So where is this retro wonderland I’m sleeping at? Hotel Lar is in Centro, the historical city center. It’s a privately-owned, seven-story, apartment building which is more budget conscious for long-term visitors than a typical hotel. Still, I am treated to a 24-hour reception desk, a delicious breakfast, and maid service. I had reservations about staying in Centro as it’s notoriously dodgy, particularly at night, but decided to try it because in addition to being the best value for the money, it’s also the only accommodation that includes a key necessity for me—in-room internet access. I have been pleasantly surprised by the neighborhood’s charm and convenience. So surprised in fact, that I have already found two apartments that I am quite interested in seeing, both within a block of here.

The hotel staff are delightful. Dione appears to be a combination of bellman and handyman. Carmem (pronounced like Carmen, almost) is the manager. Jefferson and Ricardo pull double-duty as reception/security. Every time I venture out I converse with at least one of these people. They teach me new words like ferragem (hardware store), give me tips and directions, and when I return they welcome me back, ask me what I was up to, and chuckle at my pink face (a function of the heat, the steep hills, and the strong sun). Gosto muito desse lugar. I really like this place.

Today I toured the nearby YMCA (well… actually the YACM—I guess that song just doesn’t work here!) hoping for a reasonably priced option for swimming. The facility was great, but I can’t join right now for logistical (read: banking) reasons, but maybe I can sort out a way in the future. Instead, I met Carlos at the Corpo e Saúde (Body and Health) pilates studio just around the corner from my place. He offers private, machine-based, twice-weekly sessions at a monthly rate comparable to that of a single session in Chicago. So, while I have the free time I think I’ll kick start that whole Body By Brazil mission. My first class, Monday, is free. Nice. Lycra spandex horrors commence!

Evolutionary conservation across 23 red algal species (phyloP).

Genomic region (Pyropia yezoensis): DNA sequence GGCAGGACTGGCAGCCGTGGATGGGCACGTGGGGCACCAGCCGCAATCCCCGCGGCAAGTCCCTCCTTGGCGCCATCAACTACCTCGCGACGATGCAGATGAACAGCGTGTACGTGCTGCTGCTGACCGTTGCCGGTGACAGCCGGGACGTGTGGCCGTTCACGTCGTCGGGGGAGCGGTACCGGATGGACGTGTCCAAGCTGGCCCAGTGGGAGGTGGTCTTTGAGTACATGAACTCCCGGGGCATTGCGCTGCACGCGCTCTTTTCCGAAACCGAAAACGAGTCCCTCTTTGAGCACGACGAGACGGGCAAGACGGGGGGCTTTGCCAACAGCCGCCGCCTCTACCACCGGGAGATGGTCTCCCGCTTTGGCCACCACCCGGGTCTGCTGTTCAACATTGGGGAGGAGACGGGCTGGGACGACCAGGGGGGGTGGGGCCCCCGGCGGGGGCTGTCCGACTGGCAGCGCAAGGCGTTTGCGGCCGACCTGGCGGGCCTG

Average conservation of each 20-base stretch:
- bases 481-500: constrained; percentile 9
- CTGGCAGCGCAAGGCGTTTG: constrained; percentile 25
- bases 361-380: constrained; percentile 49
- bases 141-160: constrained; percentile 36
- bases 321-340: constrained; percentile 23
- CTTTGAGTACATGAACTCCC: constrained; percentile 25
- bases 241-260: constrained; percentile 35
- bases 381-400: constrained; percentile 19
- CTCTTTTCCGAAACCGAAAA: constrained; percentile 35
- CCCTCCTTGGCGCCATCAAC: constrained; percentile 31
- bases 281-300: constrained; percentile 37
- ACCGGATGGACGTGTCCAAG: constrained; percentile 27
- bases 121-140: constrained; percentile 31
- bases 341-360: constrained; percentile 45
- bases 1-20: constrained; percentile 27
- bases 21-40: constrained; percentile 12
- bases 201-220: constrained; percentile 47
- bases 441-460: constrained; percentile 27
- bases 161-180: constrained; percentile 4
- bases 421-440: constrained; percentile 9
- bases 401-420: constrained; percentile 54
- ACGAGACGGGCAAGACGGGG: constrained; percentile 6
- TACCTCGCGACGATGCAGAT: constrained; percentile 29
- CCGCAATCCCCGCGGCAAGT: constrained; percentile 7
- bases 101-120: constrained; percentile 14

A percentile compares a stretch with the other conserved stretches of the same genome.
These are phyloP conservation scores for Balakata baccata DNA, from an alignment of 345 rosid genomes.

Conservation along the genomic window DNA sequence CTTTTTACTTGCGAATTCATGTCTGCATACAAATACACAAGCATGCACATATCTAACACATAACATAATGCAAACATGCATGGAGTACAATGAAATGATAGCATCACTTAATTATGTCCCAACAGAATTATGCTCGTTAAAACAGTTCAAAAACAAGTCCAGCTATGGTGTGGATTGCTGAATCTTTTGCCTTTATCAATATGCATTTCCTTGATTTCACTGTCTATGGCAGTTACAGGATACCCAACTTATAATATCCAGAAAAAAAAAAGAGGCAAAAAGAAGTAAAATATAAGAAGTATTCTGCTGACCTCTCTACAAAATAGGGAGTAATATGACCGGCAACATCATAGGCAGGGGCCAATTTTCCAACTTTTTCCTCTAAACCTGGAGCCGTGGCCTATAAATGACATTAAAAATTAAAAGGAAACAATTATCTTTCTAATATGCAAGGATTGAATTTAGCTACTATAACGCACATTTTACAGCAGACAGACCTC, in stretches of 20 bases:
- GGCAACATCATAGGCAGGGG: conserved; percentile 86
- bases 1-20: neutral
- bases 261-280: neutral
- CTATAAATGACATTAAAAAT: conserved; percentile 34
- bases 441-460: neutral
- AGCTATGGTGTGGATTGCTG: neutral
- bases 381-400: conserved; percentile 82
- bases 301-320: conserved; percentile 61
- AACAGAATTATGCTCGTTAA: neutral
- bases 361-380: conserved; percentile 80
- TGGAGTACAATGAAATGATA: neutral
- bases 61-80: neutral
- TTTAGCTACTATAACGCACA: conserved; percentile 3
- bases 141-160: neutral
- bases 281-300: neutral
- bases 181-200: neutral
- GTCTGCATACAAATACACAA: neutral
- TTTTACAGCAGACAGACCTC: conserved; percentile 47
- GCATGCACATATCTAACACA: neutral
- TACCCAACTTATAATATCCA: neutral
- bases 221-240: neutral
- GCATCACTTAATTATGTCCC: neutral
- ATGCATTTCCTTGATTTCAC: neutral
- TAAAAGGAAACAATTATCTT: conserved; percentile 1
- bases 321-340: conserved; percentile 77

One last story to relay before I crack the vinho tinto and start celebrating my new reality. Back to the “beginning” – the journey here Tuesday evening into Wednesday morning. Let me tell you, the experience felt as though my nerves were being stroked by an invisible hand (little joke for you, Lexecon). Flight one left Chicago on time and half empty. The vacant seat next to me and my carefully balanced diet of wine and Somenex provided more rest than I usually expect on the 11-hour journey to São Paulo. I arrived at 9:50am, reasonably fresh and about 20 minutes ahead of schedule. Then the real soothing began. Historically I have spent between 3 and 12 hours killing time in various lines at Guarulhos airport, but this time I skated through immigration and customs. What’s more, tempering my optimism, I inquired at Gol’s check-in counter to see if there was space on the 10:40 to Porto Alegre, instead of waiting until the 12:50pm. My Gol-greeters instructed me to bypass the ridiculous line and report to the Connections desk downstairs, where I was given the last remaining seat. I breezed through security and walked on to a plane that was nearly done boarding. We took off just a few minutes late, at 11:11, and I was in a taxi to my hotel around 12:30. Tudo bem, tudo beleza. 

Everything was cake.
Happy girl.
Beijos, 
Loquinha Gauchinha